Simply put, my new understanding of Sustainable Business is this:
An organization of people who view the purpose of business as a driver and creator of prosperity for people, the planet, and the economy.
This definition reflects the “triple bottom” line backbone of sustainable business. A business cannot do good if it is no longer in business. And notice, this definition is not prescriptive; there is no sustainable business manual. However, there are sustainable business frameworks that help us expand our thinking and give us a structure to make decisions, such as: Biomimicry, The Natural Step, Cradle to Cradle, and more.
This is where language comes in again. These sustainability frameworks give us the conceptual tools to imagine new possibilities for business and new ways of thinking about manufacturing and a product’s end of life. Language allows us to communicate these concepts and begin to prototype them in the business world. In other words: We can’t evolve as a species with the same thinking that got us to where we are now (I paraphrase Einstein here). Sustainability points to a vision. It is not THE vision. We have had many visions in our evolution. That is why we have cars, computers, and yes, the sweater vest. We started out nomadic and that urge has funneled to our minds, where our imaginations and intelligence do the traveling.
In just a few months of blog writing about sustainability, I’m struck by these facts: Sustainable Business is not small and cute and just the luxury of people who can afford to spend $200 on a basket of organic food from a beautiful food salon (I love good healthy food, but how can we scale this for the masses?); it isn’t about hemp and bamboo sheets (although those are awesome, please keep making them!).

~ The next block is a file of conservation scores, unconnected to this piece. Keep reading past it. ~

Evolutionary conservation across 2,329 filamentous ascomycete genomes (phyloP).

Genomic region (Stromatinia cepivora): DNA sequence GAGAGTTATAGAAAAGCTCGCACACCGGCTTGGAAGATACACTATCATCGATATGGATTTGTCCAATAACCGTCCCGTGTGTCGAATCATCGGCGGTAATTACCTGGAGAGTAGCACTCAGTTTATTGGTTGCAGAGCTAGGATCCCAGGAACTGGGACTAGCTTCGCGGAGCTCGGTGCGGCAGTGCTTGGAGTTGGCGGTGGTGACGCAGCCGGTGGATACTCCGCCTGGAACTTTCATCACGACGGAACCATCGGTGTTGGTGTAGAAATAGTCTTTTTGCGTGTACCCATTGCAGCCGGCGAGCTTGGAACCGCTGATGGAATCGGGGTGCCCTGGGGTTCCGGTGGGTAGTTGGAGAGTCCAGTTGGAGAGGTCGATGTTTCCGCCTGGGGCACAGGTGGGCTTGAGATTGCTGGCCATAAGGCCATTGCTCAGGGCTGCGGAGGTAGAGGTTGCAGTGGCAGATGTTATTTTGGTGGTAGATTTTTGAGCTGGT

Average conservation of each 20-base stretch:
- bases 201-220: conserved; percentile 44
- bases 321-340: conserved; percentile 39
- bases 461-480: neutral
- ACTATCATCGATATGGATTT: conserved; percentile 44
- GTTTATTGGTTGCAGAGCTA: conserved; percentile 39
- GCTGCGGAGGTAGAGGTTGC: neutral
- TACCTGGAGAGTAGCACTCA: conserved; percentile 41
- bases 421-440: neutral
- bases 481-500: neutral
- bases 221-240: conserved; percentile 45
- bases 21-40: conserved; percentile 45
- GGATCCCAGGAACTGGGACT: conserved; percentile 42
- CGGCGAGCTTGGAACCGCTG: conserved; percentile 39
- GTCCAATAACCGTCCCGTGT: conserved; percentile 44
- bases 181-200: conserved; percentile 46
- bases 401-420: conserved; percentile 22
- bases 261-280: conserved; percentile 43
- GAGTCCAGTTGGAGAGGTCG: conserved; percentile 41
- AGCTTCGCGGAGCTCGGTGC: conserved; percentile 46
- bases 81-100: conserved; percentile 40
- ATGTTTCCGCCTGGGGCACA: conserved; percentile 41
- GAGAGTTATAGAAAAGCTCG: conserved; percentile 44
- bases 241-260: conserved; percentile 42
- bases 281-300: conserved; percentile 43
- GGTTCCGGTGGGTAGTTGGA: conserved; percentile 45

Sustainability isn’t exclusive and it isn’t about killing big business and taking the fun out of life in order to save it. In fact, what I’m learning is that businesses that don’t tackle sustainability (people, planet, profit) will be left behind by consumers (people) who will find a like business that does!
The more I “just read” or “just talk” about sustainable business the more I realize how powerful global commerce is to scaling change for the better. For example, have you heard of the “Cradle to Cradle” sustainable design framework? (I like this sustainability framework, as it gives us a visual that is key to our survival: the circle.) Cradle to Cradle follows nature’s principles of abundance and circular nutrient flows. If your eyes are glazing over, stop now and watch this short and fun video on Cradle to Cradle.